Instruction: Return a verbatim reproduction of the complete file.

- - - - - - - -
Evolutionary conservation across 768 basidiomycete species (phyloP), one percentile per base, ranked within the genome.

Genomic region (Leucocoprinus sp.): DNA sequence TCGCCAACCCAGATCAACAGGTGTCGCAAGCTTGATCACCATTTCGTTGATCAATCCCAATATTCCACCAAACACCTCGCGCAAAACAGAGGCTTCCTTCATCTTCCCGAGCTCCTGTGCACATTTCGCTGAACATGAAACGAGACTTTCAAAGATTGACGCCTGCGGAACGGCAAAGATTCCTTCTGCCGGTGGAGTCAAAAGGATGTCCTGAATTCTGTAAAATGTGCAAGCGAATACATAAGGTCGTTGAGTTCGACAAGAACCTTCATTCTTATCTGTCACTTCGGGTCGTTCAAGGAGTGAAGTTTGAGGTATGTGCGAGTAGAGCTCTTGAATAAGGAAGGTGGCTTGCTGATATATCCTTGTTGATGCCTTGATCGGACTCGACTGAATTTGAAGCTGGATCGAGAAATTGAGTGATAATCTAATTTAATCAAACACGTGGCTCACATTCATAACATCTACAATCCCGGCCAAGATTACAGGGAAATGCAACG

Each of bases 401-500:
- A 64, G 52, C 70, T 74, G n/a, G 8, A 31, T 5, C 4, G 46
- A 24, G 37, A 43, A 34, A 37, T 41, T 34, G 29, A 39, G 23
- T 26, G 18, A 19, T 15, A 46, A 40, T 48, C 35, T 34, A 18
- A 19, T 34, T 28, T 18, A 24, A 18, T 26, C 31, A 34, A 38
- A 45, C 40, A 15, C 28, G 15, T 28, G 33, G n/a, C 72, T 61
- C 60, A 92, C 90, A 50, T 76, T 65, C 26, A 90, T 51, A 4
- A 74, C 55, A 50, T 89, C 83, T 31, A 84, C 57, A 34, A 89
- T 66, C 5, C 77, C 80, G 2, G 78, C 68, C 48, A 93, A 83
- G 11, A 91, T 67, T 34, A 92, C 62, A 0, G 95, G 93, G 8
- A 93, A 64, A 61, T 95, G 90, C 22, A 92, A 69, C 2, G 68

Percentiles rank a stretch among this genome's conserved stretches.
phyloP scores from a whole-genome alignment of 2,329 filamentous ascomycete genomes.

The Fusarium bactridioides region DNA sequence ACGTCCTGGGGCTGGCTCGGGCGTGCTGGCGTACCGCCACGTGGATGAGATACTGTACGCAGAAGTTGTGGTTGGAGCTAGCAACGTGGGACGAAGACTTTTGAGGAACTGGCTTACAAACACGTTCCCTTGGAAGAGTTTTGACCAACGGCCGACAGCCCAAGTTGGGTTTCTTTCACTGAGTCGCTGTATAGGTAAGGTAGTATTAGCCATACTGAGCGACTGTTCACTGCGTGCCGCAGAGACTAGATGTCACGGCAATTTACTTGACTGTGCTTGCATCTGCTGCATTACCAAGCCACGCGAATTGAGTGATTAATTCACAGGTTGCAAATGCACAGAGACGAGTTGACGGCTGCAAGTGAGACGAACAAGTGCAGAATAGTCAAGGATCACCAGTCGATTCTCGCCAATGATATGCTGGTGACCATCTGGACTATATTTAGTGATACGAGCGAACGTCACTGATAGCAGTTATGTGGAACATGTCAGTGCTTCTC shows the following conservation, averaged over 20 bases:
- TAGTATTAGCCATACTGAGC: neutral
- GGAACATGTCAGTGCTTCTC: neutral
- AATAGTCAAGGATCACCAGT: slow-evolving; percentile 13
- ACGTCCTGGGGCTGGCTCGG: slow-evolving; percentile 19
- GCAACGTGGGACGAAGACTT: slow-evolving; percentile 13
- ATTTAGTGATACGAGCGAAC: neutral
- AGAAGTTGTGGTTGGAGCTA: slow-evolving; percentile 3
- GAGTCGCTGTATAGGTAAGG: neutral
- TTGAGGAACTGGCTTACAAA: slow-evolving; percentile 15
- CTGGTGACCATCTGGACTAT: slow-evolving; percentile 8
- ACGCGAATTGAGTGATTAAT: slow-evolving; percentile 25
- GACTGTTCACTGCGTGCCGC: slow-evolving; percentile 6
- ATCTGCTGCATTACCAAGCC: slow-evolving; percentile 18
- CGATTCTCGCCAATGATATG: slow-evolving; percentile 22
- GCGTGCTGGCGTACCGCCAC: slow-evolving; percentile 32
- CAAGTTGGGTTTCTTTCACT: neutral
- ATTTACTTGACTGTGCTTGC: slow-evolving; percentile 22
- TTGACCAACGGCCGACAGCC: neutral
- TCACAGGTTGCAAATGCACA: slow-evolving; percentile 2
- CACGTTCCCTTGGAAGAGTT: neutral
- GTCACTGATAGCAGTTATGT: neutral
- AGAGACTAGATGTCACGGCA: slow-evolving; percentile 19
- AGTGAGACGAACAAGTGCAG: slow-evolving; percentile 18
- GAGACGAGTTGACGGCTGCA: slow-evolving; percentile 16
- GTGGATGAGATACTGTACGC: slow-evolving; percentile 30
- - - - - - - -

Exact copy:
Evolutionary conservation across 768 basidiomycete species (phyloP), one percentile per base, ranked within the genome.

Genomic region (Leucocoprinus sp.): DNA sequence TCGCCAACCCAGATCAACAGGTGTCGCAAGCTTGATCACCATTTCGTTGATCAATCCCAATATTCCACCAAACACCTCGCGCAAAACAGAGGCTTCCTTCATCTTCCCGAGCTCCTGTGCACATTTCGCTGAACATGAAACGAGACTTTCAAAGATTGACGCCTGCGGAACGGCAAAGATTCCTTCTGCCGGTGGAGTCAAAAGGATGTCCTGAATTCTGTAAAATGTGCAAGCGAATACATAAGGTCGTTGAGTTCGACAAGAACCTTCATTCTTATCTGTCACTTCGGGTCGTTCAAGGAGTGAAGTTTGAGGTATGTGCGAGTAGAGCTCTTGAATAAGGAAGGTGGCTTGCTGATATATCCTTGTTGATGCCTTGATCGGACTCGACTGAATTTGAAGCTGGATCGAGAAATTGAGTGATAATCTAATTTAATCAAACACGTGGCTCACATTCATAACATCTACAATCCCGGCCAAGATTACAGGGAAATGCAACG

Each of bases 401-500:
- A 64, G 52, C 70, T 74, G n/a, G 8, A 31, T 5, C 4, G 46
- A 24, G 37, A 43, A 34, A 37, T 41, T 34, G 29, A 39, G 23
- T 26, G 18, A 19, T 15, A 46, A 40, T 48, C 35, T 34, A 18
- A 19, T 34, T 28, T 18, A 24, A 18, T 26, C 31, A 34, A 38
- A 45, C 40, A 15, C 28, G 15, T 28, G 33, G n/a, C 72, T 61
- C 60, A 92, C 90, A 50, T 76, T 65, C 26, A 90, T 51, A 4
- A 74, C 55, A 50, T 89, C 83, T 31, A 84, C 57, A 34, A 89
- T 66, C 5, C 77, C 80, G 2, G 78, C 68, C 48, A 93, A 83
- G 11, A 91, T 67, T 34, A 92, C 62, A 0, G 95, G 93, G 8
- A 93, A 64, A 61, T 95, G 90, C 22, A 92, A 69, C 2, G 68

Percentiles rank a stretch among this genome's conserved stretches.
phyloP scores from a whole-genome alignment of 2,329 filamentous ascomycete genomes.

The Fusarium bactridioides region DNA sequence ACGTCCTGGGGCTGGCTCGGGCGTGCTGGCGTACCGCCACGTGGATGAGATACTGTACGCAGAAGTTGTGGTTGGAGCTAGCAACGTGGGACGAAGACTTTTGAGGAACTGGCTTACAAACACGTTCCCTTGGAAGAGTTTTGACCAACGGCCGACAGCCCAAGTTGGGTTTCTTTCACTGAGTCGCTGTATAGGTAAGGTAGTATTAGCCATACTGAGCGACTGTTCACTGCGTGCCGCAGAGACTAGATGTCACGGCAATTTACTTGACTGTGCTTGCATCTGCTGCATTACCAAGCCACGCGAATTGAGTGATTAATTCACAGGTTGCAAATGCACAGAGACGAGTTGACGGCTGCAAGTGAGACGAACAAGTGCAGAATAGTCAAGGATCACCAGTCGATTCTCGCCAATGATATGCTGGTGACCATCTGGACTATATTTAGTGATACGAGCGAACGTCACTGATAGCAGTTATGTGGAACATGTCAGTGCTTCTC shows the following conservation, averaged over 20 bases:
- TAGTATTAGCCATACTGAGC: neutral
- GGAACATGTCAGTGCTTCTC: neutral
- AATAGTCAAGGATCACCAGT: slow-evolving; percentile 13
- ACGTCCTGGGGCTGGCTCGG: slow-evolving; percentile 19
- GCAACGTGGGACGAAGACTT: slow-evolving; percentile 13
- ATTTAGTGATACGAGCGAAC: neutral
- AGAAGTTGTGGTTGGAGCTA: slow-evolving; percentile 3
- GAGTCGCTGTATAGGTAAGG: neutral
- TTGAGGAACTGGCTTACAAA: slow-evolving; percentile 15
- CTGGTGACCATCTGGACTAT: slow-evolving; percentile 8
- ACGCGAATTGAGTGATTAAT: slow-evolving; percentile 25
- GACTGTTCACTGCGTGCCGC: slow-evolving; percentile 6
- ATCTGCTGCATTACCAAGCC: slow-evolving; percentile 18
- CGATTCTCGCCAATGATATG: slow-evolving; percentile 22
- GCGTGCTGGCGTACCGCCAC: slow-evolving; percentile 32
- CAAGTTGGGTTTCTTTCACT: neutral
- ATTTACTTGACTGTGCTTGC: slow-evolving; percentile 22
- TTGACCAACGGCCGACAGCC: neutral
- TCACAGGTTGCAAATGCACA: slow-evolving; percentile 2
- CACGTTCCCTTGGAAGAGTT: neutral
- GTCACTGATAGCAGTTATGT: neutral
- AGAGACTAGATGTCACGGCA: slow-evolving; percentile 19
- AGTGAGACGAACAAGTGCAG: slow-evolving; percentile 18
- GAGACGAGTTGACGGCTGCA: slow-evolving; percentile 16
- GTGGATGAGATACTGTACGC: slow-evolving; percentile 30